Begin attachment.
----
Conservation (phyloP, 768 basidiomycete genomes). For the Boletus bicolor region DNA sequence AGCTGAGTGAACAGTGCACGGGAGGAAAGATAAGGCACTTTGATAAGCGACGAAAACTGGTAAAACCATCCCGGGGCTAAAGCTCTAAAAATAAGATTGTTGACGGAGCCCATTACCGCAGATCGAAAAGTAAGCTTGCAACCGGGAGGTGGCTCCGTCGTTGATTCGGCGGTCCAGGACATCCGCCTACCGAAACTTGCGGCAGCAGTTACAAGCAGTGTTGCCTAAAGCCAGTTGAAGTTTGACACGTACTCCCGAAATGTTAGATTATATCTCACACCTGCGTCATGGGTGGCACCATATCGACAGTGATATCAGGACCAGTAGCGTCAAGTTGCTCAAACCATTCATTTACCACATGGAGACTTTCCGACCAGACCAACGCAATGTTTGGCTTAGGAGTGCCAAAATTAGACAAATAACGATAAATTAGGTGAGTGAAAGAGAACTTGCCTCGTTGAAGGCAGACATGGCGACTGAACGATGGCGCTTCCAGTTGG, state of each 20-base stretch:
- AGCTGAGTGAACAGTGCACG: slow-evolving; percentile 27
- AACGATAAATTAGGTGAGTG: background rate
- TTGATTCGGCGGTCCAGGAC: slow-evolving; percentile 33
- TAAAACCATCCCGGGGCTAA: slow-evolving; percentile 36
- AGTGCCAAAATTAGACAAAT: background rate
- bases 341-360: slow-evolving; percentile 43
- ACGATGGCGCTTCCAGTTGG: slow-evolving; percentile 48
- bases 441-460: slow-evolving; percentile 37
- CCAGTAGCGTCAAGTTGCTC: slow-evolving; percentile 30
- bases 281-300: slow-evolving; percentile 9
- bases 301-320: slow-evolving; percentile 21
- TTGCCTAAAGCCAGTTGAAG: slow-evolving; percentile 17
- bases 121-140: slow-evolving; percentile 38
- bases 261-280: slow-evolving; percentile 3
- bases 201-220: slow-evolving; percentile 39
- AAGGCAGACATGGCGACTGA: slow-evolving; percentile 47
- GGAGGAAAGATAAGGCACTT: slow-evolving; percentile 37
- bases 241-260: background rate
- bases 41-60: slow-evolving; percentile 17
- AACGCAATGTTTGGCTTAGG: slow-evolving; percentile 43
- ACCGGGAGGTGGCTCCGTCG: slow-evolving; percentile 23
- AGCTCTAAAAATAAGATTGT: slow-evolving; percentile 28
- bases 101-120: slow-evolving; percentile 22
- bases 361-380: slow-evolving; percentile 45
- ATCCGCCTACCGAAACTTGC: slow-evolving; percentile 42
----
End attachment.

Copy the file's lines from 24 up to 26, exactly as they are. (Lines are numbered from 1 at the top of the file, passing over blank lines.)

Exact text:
- bases 101-120: slow-evolving; percentile 22
- bases 361-380: slow-evolving; percentile 45
- ATCCGCCTACCGAAACTTGC: slow-evolving; percentile 42